Strike at three German Amazon centres
Around 1,200 Amazon workers at Bad Hersfeld, Koblenz and Leipzig Amazon sites in Germany walked out on Monday, until Saturday, hitting the busy run-up to Christmas.
The Verdi union members are involved in a long-running campaign to improve pay and conditions in line with other retail staff in Germany. Amazon classifies them as logistics workers with pay and conditions in line with logistics workers. The strikers are also demanding an increased Christmas bonus.
Amazon employs around 20,000 in Germany at 35 sites and takes on thousands of additional temporary workers in the Christmas period.
The conglomerate is notorious for tax avoidance. In 2018, US-based Amazon paid negative income tax to the US treasury. Amazon’s CEO Jeff Bezos, the richest man in the world, is worth over $113 billion, while Amazon workers survive on poverty level wages.
Postal workers in Bristol, England, strike vote in defence of colleague
Postal workers at a Royal Mail delivery office in Bristol, England voted by an 86 percent majority to strike Monday and Tuesday next week over the mistreatment of a colleague.
The worker was dismissed following “inappropriate action” resulting from personal tragedies. The Royal Mail subsequently reinstated him but want to move him to a different delivery office.
In September, postal workers at the Glaisdale delivery office in Nottingham were balloted for possible strike action after a postal worker of 15 years standing was sacked for challenging management.
In early October, around 50 CWU members walked out of the Bootle and Seaforth delivery office on Merseyside after a manager made a racist remark to a worker.
In October, 110,000 CWU members voted by a 97 percent majority on a 76 percent turnout to mobilise against attacks by Royal Mail Group on their job security, terms and conditions.
A High Court ruling banned the strike in November on the grounds that postal workers were being encouraged to vote yes by the CWU. Instead of defying the ban, CWU General Secretary Dave Ward appealed to the Trades Union Congress, which has a decades-long record of isolating workers’ struggles.
Workers at UK hospital strike against privatisation plans
Hundreds of hospital workers at Frimley Health Trust in southeast England began a three-day stoppage on Wednesday, following previous similar action. The Trust has three hospitals in Berkshire and Surrey.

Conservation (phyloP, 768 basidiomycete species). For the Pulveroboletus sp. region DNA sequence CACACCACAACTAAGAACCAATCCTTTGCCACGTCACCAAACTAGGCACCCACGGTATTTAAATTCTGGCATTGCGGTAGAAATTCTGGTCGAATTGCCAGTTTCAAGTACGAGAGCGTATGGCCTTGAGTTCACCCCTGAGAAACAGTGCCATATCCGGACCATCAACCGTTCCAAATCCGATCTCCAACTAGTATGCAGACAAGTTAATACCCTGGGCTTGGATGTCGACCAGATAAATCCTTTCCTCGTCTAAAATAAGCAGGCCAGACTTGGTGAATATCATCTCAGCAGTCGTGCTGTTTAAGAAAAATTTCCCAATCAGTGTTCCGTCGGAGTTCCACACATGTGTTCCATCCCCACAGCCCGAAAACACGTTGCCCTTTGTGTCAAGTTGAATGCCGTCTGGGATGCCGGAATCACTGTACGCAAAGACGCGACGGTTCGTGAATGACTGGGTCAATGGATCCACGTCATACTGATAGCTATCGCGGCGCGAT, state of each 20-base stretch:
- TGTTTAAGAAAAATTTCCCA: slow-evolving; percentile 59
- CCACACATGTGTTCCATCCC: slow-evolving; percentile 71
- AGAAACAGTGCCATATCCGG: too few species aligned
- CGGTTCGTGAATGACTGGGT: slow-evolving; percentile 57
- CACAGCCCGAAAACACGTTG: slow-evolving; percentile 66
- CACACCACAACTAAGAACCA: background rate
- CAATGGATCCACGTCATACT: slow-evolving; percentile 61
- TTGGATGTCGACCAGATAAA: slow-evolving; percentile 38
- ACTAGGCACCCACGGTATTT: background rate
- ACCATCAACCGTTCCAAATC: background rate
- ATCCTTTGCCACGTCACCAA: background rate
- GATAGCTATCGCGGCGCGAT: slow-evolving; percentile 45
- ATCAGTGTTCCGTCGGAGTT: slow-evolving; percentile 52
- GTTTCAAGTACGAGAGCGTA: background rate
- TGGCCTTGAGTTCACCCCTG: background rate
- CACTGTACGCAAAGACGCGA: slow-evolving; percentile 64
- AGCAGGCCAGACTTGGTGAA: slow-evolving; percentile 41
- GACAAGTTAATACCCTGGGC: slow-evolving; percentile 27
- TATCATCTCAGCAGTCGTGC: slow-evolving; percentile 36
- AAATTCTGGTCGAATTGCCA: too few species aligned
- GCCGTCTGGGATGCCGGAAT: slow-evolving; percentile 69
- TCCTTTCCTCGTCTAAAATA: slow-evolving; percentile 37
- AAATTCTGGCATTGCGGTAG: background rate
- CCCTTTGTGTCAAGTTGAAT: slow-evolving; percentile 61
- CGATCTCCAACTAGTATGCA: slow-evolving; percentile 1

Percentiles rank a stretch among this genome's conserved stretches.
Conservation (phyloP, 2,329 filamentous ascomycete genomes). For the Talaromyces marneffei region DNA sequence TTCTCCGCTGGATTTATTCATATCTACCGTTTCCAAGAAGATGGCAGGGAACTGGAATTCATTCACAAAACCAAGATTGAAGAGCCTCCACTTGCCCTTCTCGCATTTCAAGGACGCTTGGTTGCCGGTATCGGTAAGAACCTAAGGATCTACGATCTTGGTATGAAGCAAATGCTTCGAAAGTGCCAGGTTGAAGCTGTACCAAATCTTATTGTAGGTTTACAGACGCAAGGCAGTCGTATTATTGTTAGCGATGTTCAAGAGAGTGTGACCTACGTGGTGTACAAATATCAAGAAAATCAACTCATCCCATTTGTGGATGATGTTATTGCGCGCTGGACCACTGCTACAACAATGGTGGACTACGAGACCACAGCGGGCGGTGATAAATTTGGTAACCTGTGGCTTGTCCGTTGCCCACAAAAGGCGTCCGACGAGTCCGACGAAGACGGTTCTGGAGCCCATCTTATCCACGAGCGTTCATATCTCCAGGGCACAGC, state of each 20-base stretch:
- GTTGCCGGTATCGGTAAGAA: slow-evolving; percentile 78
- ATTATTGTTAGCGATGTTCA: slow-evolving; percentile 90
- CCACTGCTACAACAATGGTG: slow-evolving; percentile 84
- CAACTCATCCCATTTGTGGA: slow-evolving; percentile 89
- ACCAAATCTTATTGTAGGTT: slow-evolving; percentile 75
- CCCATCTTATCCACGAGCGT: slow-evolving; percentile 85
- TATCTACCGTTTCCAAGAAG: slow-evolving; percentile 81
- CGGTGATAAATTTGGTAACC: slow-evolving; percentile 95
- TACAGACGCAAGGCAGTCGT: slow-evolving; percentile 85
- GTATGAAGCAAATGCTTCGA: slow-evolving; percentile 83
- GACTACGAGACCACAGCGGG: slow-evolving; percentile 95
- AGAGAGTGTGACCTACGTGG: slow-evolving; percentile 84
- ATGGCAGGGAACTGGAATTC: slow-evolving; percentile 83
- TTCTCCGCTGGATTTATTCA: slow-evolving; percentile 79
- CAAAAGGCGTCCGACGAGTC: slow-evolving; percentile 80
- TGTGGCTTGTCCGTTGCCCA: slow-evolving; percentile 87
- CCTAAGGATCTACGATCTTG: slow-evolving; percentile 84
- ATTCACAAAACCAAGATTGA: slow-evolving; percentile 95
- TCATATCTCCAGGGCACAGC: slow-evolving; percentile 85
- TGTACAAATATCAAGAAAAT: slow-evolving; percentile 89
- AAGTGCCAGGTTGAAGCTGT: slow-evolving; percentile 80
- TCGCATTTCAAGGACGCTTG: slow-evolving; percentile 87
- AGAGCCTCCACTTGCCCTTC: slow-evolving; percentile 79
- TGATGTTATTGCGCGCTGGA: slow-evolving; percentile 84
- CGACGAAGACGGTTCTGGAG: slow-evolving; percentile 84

Porters, cleaners, security staff and caterers are opposed to plans by the trust to transfer around 1,000 posts to a wholly owned subsidiary company. The GMB, Unison and Unite union members fear such a move—a step to privatisation—would lead to a worsening of pay and conditions.
Unison cancelled previous planned strike action after the trust promised talks over the plans.
UK vehicle examiners strike
Around 150 workers at the UK’s Driving Vehicle and Standards Agency walked out on Monday until Christmas. It is the latest in a series of disputes by staff who conduct driving tests for large goods vehicle drivers.
The Public and Commercial Services union members are disputing changes to their terms and conditions.
UK: Mental health workers in South Yorkshire take strike vote
Around 200 UK workers, including nurses, social workers and occupational therapists in South Yorkshire voted by an 83 percent majority to strike. The Unison union members are opposed to plans to reorganise the service, fearing cuts to services.
Protests by Ukrainian coal miners over wage arrears
Protests by Ukrainian coal miners in several cities including Kiev were held on Wednesday. The Independent Trade Union of Miners of Ukraine members are protesting mounting wage arrears in both state-owned and private mines.
Miners in the state-owned sector will be owed an estimated UAH 1.5 billion ($63 million) by the end of the year. A demonstration outside the parliament in Kiev was also due Wednesday over the issue.
On Thursday, the Cabinet of Ministers agreed to pay a portion of the arrears (UAH 322.6 million) to coal miners.
Belgian rail workers strike for better pay and retention of 36-hour week
Belgian rail workers in several unions were to begin a 24-hour strike at 10 p.m. on Wednesday. The state-owned SNCB rail company expected two-thirds of trains not to run.
The workers are protesting a proposed new contract for 2020 to 2022. They want a 1.1 percent pay increase in line with the private sector. They are also demanding retention of the 36-hour workweek.
Road blockades by Dutch farmers and construction workers
Dutch farmers and construction workers held go-slow traffic processions on highways and major roads on Wednesday leading to traffic tail-backs of hundreds of kilometres.